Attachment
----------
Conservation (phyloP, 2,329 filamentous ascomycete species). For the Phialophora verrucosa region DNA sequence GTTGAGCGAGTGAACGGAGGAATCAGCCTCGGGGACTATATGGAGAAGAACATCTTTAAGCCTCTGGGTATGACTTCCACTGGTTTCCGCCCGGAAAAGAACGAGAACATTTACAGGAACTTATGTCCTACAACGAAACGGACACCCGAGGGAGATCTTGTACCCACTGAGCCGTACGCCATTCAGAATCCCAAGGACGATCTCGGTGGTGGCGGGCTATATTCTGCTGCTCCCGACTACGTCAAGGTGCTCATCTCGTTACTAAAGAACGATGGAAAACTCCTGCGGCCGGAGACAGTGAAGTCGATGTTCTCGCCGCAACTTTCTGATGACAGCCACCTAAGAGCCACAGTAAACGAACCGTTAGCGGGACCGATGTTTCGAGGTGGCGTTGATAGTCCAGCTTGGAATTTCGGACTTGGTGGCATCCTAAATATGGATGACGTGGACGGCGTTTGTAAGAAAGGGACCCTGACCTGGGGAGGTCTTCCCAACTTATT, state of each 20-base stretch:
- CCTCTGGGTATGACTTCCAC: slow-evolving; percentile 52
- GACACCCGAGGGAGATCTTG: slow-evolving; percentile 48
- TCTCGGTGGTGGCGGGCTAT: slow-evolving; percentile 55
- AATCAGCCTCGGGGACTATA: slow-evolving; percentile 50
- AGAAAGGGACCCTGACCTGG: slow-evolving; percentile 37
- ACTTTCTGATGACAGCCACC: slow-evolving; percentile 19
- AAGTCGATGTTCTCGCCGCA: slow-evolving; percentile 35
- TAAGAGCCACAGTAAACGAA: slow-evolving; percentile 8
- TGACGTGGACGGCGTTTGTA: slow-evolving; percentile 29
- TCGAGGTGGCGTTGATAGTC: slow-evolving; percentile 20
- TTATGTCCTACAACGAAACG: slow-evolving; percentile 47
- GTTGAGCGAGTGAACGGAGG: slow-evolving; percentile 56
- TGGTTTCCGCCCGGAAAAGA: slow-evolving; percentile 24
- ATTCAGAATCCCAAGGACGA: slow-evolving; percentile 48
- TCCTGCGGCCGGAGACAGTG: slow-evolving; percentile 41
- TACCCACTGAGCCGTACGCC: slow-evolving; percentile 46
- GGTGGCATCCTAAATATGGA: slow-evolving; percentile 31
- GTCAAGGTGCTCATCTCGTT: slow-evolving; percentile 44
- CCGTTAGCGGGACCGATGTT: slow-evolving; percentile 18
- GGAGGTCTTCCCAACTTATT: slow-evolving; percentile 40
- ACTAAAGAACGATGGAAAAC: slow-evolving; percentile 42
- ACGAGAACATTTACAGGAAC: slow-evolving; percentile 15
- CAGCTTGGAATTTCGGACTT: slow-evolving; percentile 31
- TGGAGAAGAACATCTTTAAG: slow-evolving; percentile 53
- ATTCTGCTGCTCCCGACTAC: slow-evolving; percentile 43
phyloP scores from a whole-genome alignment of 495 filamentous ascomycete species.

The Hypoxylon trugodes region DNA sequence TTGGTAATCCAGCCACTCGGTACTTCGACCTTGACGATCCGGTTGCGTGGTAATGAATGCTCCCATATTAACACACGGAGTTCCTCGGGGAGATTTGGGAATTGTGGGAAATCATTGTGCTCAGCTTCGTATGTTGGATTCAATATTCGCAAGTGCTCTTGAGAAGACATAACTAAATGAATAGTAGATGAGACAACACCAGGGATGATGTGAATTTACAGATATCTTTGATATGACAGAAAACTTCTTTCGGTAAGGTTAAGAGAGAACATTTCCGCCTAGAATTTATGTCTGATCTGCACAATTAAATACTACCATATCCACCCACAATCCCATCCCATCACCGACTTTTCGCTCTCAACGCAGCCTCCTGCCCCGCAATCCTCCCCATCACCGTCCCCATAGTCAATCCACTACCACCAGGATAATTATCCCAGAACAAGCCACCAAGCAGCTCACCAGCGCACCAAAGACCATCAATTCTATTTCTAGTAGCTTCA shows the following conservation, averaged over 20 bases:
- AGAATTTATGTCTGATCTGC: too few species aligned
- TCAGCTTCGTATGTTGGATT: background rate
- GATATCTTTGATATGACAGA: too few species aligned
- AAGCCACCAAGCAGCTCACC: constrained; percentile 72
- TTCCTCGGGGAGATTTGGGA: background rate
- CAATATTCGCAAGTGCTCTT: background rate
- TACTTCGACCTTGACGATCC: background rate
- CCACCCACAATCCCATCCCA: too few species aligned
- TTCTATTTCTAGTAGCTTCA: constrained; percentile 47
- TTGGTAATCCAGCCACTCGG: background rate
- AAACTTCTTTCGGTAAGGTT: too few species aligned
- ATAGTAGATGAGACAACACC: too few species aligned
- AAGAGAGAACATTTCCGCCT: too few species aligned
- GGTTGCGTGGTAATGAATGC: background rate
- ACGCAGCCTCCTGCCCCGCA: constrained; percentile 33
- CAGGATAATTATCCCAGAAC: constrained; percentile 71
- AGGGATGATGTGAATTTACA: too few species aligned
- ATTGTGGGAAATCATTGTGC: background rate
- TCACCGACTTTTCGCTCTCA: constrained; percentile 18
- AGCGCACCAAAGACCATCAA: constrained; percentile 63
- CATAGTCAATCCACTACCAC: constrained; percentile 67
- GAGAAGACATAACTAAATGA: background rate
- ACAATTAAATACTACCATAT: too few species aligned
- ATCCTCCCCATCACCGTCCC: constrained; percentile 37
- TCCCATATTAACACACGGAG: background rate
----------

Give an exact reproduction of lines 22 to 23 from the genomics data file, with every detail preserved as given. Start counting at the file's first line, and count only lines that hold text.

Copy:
- ACTAAAGAACGATGGAAAAC: slow-evolving; percentile 42
- ACGAGAACATTTACAGGAAC: slow-evolving; percentile 15